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Report: Iran Experimented with Advanced Nuclear Warhead

(CBS/iStockphoto)
Iran has experimented with a nuclear warhead design so advanced, it's still a secret in both the U.S. and Britain, according to a report in Friday's Guardian.

The British newspaper reports that intelligence suggesting the isolated Islamic regime tested components of a "two-point implosion" warhead has been handed over to Iran by the U.N. nuclear watchdog as part of a dossier of matters requiring explanation.

Parts of the International Atomic Energy Agency's dossier has been published in the past, but this is the first claim that Iran has sought such advanced weaponry — a claim nuclear experts called "breathtaking" when asked by the Guardian.

The IAEA has asked the Iranian government to explain all the activities in the dossier, which come, in part from Western nations' intelligence services. The Guardian reports that, despite frequent IAEA scepticism over Western claims about Iran's nuclear program, the agency's chief, Mohamed ElBaradei, has said the dossier focused on nuclear weapons pursuits, "appears to have been derived from multiple sources over different periods of time, appears to be generally consistent, and is sufficiently comprehensive and detailed that it needs to be addressed by Iran."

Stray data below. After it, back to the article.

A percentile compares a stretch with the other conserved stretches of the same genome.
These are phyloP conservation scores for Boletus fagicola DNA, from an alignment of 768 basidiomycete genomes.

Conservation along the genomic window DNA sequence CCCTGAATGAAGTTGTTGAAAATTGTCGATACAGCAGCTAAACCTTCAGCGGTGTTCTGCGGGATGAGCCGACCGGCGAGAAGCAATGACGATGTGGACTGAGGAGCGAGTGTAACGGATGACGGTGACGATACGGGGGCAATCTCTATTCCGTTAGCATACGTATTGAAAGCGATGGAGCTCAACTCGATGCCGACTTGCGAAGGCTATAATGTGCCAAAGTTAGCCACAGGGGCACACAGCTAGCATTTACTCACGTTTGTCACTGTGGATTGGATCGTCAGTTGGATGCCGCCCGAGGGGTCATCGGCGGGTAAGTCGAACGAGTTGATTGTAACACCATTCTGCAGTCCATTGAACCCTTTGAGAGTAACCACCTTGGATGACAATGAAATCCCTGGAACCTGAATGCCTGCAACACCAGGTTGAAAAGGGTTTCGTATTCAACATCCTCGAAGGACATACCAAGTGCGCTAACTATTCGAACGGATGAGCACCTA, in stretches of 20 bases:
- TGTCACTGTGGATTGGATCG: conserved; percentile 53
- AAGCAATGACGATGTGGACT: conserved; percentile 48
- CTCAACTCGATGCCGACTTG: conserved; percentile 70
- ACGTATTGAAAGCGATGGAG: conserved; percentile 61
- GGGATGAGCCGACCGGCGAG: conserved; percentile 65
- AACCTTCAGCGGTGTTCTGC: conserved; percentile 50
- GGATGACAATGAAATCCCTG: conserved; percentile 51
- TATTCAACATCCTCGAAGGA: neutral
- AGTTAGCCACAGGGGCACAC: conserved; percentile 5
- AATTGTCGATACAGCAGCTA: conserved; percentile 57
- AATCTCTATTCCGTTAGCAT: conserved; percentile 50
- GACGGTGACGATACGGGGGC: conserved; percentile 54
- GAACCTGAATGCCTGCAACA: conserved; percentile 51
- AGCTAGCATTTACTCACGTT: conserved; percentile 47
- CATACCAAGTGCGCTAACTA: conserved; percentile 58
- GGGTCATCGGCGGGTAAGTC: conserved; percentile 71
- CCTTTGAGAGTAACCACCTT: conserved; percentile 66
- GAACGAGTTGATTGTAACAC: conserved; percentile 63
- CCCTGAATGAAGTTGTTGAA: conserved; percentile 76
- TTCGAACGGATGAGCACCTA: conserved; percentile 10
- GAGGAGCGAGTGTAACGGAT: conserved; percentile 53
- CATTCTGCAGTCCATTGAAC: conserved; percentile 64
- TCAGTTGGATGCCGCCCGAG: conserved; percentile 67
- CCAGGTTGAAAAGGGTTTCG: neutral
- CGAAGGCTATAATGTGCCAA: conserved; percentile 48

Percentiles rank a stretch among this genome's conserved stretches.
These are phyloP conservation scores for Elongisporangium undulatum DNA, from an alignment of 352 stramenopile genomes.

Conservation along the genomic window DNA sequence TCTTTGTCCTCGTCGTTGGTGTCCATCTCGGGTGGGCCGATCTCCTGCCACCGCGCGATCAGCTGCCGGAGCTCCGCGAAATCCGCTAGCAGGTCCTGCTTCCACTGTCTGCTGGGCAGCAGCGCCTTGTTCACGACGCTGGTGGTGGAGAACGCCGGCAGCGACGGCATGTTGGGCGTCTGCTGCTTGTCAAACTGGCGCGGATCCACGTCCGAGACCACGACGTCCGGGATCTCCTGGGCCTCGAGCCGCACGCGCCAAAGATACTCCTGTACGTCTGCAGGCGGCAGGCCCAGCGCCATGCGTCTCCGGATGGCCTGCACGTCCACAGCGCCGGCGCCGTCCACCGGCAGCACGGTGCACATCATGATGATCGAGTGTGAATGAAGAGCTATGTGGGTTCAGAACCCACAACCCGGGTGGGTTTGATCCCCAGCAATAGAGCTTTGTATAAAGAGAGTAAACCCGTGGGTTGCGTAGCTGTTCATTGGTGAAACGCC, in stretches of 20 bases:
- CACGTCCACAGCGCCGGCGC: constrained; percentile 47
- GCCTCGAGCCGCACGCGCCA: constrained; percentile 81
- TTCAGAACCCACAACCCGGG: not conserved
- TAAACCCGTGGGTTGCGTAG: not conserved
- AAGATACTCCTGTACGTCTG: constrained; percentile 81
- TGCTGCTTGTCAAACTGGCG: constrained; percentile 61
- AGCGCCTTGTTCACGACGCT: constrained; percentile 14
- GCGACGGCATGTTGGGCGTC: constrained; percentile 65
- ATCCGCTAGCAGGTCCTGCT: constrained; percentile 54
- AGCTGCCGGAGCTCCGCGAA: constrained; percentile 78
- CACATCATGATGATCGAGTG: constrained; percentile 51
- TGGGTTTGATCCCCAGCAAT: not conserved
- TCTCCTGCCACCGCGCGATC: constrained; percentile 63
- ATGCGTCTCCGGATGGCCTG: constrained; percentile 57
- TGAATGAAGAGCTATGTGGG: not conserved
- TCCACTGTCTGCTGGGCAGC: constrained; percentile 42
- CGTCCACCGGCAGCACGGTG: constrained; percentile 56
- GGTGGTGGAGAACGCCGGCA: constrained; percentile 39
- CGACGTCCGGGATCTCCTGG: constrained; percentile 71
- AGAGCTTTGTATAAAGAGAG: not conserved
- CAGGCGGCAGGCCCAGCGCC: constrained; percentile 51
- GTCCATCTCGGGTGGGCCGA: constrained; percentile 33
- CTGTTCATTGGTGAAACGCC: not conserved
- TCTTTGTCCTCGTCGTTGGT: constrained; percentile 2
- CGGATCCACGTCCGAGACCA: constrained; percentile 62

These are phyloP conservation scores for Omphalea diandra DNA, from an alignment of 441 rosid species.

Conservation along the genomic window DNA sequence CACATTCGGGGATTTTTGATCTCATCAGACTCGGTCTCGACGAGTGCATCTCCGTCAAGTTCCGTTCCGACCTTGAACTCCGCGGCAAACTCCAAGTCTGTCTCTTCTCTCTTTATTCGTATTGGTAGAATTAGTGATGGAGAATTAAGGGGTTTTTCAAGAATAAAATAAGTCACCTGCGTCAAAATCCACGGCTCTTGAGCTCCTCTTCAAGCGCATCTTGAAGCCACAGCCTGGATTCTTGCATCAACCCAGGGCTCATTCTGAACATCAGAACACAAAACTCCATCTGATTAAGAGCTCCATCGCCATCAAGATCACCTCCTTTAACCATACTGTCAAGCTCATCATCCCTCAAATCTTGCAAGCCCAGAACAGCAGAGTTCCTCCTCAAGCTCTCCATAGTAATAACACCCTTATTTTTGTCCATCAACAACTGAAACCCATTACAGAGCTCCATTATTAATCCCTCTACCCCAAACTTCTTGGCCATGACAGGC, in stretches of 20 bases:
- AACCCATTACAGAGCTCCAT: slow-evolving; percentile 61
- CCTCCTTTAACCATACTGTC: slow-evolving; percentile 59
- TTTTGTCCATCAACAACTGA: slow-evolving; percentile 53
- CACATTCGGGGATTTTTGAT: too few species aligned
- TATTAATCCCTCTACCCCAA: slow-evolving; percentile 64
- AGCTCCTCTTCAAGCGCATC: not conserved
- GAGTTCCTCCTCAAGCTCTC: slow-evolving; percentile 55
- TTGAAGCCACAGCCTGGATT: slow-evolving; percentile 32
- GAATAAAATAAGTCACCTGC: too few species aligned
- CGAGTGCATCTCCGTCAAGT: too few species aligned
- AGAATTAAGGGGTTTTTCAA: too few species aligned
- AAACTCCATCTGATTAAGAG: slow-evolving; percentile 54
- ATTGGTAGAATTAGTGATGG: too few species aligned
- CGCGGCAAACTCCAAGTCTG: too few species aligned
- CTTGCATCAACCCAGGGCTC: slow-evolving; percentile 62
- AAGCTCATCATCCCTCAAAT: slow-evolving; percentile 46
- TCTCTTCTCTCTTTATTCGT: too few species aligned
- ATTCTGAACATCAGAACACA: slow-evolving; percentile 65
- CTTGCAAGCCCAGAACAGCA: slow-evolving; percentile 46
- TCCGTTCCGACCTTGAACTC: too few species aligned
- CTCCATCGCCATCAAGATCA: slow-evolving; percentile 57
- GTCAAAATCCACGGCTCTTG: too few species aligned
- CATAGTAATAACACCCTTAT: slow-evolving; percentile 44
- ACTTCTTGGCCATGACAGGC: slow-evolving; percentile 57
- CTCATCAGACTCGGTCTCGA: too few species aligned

It wasn't immediately clear whether ElBaradei was referring in that comment to the "two-point implosion" element of the dossier.

Two-point implosion devices, the paper says, are easier to develop than conventional nuclear warheads and are designed to fit onto much smaller missiles.

"It is breathtaking that Iran could be working on this sort of material," said a European government adviser on nuclear issues.

James Acton, a British nuclear weapons expert, told the newspaper: "It's remarkable that, before perfecting step one, they are going straight to step four or five ... To start with more sophisticated designs speaks of level of technical ambition that is surprising."

  • Tucker Reals

    Tucker Reals is the CBSNews.com foreign editor, based at the CBS News London bureau.